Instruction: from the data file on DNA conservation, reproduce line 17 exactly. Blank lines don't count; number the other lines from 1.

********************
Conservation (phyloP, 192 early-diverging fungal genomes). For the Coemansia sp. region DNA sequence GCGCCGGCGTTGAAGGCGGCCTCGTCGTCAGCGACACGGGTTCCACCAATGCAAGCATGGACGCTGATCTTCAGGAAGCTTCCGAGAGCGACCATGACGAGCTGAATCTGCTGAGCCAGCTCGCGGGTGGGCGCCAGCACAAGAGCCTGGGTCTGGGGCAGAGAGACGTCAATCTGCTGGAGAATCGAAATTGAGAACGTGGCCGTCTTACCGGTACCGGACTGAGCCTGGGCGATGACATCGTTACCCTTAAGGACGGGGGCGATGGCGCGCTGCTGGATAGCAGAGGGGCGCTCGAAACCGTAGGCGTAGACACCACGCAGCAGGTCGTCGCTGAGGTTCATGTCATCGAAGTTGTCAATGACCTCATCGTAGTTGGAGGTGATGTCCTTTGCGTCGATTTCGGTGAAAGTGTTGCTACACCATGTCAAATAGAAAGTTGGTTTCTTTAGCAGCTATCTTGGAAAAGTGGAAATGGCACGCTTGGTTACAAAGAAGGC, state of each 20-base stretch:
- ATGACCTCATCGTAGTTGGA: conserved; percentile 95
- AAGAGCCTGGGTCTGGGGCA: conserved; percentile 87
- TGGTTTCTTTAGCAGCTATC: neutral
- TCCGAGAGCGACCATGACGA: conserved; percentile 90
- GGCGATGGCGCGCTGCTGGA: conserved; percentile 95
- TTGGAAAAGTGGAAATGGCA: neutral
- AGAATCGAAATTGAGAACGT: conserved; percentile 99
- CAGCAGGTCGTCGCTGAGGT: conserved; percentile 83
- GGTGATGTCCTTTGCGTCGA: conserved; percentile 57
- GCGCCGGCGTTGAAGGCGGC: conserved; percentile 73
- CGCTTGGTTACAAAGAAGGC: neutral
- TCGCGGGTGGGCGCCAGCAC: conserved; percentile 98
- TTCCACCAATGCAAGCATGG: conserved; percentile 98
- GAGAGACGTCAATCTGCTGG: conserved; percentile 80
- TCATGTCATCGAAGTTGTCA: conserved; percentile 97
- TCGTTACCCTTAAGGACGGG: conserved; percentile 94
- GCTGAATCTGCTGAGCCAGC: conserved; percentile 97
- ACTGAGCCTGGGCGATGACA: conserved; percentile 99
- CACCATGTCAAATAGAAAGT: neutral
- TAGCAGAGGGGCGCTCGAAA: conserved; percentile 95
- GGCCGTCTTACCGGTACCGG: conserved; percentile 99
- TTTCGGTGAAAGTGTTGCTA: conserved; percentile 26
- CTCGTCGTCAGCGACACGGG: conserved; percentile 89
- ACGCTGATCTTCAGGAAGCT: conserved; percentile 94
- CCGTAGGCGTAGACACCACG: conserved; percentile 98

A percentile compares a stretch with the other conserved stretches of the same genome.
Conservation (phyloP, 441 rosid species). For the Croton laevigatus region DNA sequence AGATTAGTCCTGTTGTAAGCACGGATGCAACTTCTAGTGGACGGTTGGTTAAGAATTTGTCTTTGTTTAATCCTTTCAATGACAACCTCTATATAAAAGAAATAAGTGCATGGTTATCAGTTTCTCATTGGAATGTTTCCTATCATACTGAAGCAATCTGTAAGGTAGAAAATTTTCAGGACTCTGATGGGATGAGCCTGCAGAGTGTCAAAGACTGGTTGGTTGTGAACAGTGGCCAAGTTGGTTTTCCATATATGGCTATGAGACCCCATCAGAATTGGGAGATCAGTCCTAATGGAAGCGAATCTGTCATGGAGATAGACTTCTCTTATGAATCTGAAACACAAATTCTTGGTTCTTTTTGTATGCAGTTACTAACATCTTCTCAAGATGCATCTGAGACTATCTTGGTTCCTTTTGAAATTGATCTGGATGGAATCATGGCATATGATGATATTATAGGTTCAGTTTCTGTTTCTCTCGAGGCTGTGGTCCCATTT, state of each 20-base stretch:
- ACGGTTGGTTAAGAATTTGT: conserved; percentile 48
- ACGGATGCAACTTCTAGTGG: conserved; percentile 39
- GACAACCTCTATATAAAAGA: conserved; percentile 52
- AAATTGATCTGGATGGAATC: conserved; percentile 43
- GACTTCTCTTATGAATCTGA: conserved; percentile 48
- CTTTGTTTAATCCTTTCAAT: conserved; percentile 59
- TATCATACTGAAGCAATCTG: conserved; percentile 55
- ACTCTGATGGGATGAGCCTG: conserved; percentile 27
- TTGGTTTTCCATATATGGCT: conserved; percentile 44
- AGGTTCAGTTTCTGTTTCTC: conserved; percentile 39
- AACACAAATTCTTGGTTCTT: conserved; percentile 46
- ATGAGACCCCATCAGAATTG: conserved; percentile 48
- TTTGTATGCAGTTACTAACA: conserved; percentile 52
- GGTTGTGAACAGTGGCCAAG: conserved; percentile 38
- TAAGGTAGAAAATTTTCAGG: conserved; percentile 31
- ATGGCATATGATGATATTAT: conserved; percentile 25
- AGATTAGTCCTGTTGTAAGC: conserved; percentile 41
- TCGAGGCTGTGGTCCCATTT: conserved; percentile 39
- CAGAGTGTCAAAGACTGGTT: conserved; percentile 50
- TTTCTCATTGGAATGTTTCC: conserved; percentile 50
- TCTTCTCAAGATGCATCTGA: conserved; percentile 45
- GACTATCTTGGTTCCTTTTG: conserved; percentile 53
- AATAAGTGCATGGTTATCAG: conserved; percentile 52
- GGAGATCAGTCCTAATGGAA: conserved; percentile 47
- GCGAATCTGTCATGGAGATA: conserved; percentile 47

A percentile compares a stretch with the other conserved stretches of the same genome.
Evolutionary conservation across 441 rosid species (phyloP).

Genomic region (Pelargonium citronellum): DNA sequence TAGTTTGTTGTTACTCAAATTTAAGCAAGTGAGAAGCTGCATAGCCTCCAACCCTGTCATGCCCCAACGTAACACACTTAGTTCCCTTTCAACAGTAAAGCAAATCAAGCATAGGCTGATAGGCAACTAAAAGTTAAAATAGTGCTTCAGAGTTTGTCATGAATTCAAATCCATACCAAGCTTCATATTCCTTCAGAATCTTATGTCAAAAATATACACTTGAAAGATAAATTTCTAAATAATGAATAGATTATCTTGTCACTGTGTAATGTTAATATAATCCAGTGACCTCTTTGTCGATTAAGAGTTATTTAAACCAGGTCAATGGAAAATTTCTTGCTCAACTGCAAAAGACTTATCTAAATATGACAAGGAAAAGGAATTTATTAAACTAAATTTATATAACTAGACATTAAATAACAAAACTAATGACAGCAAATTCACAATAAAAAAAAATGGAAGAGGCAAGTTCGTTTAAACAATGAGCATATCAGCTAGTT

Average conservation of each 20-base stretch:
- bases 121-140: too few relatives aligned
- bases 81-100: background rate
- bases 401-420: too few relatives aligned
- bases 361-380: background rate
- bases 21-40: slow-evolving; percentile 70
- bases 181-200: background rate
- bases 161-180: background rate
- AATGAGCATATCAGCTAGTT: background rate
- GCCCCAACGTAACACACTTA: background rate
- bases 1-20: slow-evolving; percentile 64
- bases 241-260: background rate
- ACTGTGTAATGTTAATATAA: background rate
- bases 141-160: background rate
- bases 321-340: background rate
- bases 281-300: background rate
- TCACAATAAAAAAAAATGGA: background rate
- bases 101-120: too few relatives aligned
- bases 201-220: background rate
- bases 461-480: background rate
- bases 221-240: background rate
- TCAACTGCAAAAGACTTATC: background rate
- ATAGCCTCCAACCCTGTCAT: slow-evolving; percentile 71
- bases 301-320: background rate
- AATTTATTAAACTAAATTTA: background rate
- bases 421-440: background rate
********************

- TCGTTACCCTTAAGGACGGG: conserved; percentile 94